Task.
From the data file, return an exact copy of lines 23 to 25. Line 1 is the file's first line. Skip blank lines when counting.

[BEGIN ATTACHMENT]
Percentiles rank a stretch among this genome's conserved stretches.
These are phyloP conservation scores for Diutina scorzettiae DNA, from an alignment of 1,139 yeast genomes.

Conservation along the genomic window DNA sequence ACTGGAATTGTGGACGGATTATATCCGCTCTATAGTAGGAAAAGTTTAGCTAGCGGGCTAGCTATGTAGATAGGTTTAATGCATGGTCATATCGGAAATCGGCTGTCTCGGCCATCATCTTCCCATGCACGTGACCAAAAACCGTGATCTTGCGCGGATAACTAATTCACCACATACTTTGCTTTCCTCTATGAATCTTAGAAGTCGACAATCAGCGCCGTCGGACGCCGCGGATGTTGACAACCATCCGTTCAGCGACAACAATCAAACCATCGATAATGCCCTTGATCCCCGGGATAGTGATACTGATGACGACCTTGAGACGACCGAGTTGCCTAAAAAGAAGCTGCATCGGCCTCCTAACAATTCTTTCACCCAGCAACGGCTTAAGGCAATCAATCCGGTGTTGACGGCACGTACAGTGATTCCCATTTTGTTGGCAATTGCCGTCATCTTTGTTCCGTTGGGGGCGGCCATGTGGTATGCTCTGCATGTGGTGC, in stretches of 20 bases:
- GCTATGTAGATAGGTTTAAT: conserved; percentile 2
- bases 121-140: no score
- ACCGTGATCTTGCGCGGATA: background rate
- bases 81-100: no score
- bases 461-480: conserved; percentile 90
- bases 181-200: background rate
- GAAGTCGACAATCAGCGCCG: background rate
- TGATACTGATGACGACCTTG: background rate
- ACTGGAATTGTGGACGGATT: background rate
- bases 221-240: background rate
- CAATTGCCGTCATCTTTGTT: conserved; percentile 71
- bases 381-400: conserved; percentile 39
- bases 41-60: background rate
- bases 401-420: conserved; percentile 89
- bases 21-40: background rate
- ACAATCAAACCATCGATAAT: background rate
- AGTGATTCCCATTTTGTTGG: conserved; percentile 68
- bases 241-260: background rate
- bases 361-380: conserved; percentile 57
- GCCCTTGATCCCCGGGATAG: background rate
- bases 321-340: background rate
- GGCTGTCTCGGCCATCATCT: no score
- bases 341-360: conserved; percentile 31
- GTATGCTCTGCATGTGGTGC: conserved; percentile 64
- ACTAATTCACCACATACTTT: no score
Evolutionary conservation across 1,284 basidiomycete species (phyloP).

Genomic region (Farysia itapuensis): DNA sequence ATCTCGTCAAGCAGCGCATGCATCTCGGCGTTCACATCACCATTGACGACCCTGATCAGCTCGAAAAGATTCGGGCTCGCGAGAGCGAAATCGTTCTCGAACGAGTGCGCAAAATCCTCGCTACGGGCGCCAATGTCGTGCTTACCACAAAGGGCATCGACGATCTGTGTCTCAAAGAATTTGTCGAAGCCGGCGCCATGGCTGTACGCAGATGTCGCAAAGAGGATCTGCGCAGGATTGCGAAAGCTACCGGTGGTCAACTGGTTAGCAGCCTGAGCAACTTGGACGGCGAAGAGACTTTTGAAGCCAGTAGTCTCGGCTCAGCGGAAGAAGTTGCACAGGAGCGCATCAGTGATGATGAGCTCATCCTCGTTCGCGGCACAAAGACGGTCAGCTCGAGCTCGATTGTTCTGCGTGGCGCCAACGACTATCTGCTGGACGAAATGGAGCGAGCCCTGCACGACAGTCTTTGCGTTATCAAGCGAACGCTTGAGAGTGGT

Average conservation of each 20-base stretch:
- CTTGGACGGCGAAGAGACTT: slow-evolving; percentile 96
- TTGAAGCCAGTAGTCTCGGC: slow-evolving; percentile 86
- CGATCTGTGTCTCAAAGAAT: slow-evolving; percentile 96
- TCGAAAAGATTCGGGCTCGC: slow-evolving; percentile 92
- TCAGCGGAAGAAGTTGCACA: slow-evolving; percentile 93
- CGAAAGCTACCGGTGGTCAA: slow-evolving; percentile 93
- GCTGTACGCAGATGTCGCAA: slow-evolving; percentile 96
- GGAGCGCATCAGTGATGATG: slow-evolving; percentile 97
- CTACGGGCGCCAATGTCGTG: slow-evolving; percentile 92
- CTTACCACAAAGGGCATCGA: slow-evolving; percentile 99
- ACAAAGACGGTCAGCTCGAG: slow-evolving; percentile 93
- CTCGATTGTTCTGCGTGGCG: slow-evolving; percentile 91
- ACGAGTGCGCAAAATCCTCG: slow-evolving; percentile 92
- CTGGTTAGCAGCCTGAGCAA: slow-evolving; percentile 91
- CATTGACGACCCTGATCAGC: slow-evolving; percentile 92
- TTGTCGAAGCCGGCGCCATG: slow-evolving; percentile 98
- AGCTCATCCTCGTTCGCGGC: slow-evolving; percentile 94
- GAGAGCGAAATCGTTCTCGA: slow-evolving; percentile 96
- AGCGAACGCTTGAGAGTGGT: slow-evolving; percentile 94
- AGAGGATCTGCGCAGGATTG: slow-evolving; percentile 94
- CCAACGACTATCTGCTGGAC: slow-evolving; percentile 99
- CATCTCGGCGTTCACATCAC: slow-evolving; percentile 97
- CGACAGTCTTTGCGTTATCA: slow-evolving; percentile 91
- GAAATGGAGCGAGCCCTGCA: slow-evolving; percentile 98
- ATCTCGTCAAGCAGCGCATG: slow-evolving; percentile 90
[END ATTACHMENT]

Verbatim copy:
- GCCCTTGATCCCCGGGATAG: background rate
- bases 321-340: background rate
- GGCTGTCTCGGCCATCATCT: no score